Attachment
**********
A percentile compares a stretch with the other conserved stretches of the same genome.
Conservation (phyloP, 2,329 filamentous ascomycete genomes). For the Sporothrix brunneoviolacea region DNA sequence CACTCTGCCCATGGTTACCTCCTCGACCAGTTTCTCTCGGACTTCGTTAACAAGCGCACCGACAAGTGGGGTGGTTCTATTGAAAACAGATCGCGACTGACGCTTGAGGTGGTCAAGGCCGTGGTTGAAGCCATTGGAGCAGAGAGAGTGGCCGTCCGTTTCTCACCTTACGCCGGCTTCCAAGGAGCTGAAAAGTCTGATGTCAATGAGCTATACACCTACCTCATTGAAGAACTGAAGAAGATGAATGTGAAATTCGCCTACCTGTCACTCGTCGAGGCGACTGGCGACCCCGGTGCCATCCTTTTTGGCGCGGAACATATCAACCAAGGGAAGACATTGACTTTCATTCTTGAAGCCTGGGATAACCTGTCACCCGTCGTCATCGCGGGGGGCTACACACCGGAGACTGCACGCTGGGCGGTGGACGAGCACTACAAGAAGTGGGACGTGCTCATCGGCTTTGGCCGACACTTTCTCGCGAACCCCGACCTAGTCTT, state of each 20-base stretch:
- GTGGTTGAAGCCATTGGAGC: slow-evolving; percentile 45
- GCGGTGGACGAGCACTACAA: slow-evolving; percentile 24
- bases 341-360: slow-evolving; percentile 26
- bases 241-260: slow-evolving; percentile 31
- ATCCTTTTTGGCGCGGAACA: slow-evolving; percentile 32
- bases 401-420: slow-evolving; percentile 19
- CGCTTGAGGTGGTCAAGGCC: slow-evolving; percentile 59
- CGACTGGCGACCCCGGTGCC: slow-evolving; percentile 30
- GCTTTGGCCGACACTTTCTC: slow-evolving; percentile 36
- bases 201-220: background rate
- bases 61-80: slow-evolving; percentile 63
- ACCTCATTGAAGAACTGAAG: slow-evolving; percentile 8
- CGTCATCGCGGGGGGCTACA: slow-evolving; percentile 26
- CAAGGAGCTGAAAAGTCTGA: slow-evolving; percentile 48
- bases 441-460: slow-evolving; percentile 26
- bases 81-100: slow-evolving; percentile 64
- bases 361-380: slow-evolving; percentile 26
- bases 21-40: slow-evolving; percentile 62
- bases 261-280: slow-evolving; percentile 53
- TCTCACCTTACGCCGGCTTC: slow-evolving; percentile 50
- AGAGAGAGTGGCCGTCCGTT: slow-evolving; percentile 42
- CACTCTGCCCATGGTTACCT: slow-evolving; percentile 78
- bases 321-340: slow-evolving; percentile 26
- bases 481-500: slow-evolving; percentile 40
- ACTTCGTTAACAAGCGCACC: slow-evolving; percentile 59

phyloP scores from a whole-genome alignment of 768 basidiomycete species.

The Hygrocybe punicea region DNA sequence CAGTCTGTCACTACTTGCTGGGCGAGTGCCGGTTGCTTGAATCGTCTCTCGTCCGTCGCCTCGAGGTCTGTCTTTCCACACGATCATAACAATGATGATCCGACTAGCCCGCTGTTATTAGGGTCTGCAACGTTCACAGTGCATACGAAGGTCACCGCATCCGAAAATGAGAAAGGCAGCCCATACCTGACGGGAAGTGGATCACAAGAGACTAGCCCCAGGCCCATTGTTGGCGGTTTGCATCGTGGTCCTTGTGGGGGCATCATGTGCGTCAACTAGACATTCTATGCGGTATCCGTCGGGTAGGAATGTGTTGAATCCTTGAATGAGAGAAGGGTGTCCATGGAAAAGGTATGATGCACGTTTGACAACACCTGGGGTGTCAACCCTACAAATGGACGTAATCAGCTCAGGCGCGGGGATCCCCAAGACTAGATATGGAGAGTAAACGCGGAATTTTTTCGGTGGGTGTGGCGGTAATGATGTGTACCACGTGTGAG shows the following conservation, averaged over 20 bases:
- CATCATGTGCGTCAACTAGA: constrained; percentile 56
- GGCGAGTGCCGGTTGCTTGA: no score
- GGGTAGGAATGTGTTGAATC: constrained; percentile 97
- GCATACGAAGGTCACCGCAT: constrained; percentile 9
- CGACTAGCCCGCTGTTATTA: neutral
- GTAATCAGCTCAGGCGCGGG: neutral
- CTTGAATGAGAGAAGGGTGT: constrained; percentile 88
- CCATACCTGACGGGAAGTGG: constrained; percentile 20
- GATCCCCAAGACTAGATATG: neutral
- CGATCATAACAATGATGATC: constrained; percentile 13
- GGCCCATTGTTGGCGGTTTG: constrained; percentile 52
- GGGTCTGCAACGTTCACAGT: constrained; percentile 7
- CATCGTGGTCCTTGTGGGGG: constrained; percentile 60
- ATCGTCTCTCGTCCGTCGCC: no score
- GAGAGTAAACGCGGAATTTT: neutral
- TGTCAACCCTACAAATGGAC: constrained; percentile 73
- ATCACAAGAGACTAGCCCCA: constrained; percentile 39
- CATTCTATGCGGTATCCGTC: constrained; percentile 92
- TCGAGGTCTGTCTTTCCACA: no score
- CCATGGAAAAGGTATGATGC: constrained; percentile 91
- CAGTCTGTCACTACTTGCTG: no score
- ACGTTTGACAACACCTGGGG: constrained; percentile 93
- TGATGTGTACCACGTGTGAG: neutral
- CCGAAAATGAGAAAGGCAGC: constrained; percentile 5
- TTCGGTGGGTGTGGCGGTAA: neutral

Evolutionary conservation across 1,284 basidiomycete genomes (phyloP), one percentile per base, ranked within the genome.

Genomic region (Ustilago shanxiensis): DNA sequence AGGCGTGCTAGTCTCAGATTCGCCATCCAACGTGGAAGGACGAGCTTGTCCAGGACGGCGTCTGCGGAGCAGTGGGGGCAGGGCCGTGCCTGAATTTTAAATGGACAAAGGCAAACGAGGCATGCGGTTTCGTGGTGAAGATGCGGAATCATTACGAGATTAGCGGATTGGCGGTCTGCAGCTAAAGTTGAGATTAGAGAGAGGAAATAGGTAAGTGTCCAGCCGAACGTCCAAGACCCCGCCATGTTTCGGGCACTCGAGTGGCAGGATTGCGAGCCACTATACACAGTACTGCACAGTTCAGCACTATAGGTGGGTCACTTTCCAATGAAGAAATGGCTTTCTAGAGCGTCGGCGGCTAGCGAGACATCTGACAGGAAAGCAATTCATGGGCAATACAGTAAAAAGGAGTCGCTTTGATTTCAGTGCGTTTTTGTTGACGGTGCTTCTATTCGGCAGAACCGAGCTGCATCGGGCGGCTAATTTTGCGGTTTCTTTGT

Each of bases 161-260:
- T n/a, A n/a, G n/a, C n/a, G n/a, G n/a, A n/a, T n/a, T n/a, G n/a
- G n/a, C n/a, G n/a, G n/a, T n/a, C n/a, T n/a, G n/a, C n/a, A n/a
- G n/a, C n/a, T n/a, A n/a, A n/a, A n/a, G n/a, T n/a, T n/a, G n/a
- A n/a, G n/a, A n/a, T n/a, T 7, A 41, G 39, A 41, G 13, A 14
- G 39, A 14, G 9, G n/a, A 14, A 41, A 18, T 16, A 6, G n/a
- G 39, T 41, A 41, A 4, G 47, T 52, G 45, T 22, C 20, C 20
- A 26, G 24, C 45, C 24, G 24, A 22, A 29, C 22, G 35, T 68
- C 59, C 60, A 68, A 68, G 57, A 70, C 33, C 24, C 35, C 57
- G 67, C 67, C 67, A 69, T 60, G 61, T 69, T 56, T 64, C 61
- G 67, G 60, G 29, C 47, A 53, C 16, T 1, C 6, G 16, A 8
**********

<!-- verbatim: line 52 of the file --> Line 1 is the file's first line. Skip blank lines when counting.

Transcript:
- TGATGTGTACCACGTGTGAG: neutral